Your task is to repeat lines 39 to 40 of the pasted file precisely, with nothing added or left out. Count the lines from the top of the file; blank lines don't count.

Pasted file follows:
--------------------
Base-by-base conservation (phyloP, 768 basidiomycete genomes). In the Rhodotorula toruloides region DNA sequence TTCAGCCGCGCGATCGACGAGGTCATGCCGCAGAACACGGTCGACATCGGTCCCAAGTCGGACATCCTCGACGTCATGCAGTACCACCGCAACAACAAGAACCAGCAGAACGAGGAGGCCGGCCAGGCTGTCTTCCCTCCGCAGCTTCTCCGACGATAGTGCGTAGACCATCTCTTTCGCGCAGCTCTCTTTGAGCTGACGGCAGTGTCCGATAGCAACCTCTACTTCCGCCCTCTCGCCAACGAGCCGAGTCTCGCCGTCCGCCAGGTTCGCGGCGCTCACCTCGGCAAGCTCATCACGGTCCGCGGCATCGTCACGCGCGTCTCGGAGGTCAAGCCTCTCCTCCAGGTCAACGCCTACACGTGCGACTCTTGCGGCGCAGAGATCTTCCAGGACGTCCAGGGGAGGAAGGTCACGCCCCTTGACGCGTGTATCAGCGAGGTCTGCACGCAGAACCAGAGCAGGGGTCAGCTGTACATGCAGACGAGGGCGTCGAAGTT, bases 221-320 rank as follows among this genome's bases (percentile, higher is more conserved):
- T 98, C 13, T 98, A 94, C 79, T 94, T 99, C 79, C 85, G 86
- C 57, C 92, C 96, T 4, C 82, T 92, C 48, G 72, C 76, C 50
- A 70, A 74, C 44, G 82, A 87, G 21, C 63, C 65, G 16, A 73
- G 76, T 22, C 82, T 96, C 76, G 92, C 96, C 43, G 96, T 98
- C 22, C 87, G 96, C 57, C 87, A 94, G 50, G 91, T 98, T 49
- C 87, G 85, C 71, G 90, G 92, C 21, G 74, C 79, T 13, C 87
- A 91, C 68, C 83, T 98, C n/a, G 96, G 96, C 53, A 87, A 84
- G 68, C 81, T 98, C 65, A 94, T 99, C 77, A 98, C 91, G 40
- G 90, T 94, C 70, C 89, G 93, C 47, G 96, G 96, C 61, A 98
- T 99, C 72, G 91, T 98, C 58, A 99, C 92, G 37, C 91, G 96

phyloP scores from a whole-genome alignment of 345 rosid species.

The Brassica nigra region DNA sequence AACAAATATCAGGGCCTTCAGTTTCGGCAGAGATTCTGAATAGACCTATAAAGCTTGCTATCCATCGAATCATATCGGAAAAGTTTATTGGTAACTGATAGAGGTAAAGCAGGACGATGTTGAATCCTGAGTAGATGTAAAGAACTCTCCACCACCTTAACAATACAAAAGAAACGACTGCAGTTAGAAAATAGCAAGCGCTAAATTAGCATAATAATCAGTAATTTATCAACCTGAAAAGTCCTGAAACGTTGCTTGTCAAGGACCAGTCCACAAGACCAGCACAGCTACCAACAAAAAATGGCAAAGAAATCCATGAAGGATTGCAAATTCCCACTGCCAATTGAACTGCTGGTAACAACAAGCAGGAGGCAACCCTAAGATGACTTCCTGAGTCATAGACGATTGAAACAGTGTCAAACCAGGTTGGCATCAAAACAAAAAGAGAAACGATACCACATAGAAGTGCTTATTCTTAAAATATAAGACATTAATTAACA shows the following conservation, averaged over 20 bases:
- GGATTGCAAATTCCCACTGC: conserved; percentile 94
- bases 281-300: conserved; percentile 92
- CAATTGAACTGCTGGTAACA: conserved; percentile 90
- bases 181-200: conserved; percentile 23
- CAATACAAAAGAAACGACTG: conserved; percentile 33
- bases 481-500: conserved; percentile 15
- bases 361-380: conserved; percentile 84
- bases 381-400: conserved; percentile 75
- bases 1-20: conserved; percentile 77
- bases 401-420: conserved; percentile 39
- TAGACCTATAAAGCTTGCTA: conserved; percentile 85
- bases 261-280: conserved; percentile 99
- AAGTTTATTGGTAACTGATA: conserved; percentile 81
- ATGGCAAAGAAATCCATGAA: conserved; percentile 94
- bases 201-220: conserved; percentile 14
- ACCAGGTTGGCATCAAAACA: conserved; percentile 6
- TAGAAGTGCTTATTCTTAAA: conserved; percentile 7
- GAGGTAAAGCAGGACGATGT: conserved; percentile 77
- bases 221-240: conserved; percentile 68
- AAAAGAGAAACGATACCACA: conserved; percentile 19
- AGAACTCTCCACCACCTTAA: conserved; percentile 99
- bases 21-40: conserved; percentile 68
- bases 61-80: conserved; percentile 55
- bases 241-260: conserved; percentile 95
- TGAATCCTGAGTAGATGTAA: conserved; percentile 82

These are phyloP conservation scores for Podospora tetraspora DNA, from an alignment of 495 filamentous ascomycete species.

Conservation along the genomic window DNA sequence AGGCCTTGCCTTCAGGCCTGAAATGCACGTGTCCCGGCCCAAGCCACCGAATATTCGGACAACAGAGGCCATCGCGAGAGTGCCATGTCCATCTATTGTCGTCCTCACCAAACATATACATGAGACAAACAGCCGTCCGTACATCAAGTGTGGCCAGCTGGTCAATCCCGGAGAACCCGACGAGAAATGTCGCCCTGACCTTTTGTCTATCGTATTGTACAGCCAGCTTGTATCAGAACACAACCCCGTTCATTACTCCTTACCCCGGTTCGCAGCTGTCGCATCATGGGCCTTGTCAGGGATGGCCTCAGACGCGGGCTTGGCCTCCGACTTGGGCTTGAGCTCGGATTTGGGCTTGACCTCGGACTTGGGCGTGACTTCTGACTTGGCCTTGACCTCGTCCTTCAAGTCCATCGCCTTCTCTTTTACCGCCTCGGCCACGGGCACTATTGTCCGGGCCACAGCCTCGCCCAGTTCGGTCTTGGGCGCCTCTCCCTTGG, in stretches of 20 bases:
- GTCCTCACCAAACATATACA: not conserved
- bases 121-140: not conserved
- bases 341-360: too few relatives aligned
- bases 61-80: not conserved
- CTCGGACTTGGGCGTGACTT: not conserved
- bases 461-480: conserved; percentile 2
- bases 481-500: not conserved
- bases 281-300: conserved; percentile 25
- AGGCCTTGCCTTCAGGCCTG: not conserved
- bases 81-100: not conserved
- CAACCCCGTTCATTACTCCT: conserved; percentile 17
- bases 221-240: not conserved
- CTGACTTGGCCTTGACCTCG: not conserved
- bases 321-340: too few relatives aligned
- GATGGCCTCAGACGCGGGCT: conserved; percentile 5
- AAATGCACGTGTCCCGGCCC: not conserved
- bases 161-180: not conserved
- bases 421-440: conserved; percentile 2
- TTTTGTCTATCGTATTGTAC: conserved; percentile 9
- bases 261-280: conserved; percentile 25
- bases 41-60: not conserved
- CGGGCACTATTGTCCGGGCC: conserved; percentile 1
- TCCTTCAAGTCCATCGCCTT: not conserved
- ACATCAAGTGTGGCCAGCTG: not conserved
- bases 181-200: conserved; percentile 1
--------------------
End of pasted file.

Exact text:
These are phyloP conservation scores for Podospora tetraspora DNA, from an alignment of 495 filamentous ascomycete species.

Conservation along the genomic window DNA sequence AGGCCTTGCCTTCAGGCCTGAAATGCACGTGTCCCGGCCCAAGCCACCGAATATTCGGACAACAGAGGCCATCGCGAGAGTGCCATGTCCATCTATTGTCGTCCTCACCAAACATATACATGAGACAAACAGCCGTCCGTACATCAAGTGTGGCCAGCTGGTCAATCCCGGAGAACCCGACGAGAAATGTCGCCCTGACCTTTTGTCTATCGTATTGTACAGCCAGCTTGTATCAGAACACAACCCCGTTCATTACTCCTTACCCCGGTTCGCAGCTGTCGCATCATGGGCCTTGTCAGGGATGGCCTCAGACGCGGGCTTGGCCTCCGACTTGGGCTTGAGCTCGGATTTGGGCTTGACCTCGGACTTGGGCGTGACTTCTGACTTGGCCTTGACCTCGTCCTTCAAGTCCATCGCCTTCTCTTTTACCGCCTCGGCCACGGGCACTATTGTCCGGGCCACAGCCTCGCCCAGTTCGGTCTTGGGCGCCTCTCCCTTGG, in stretches of 20 bases: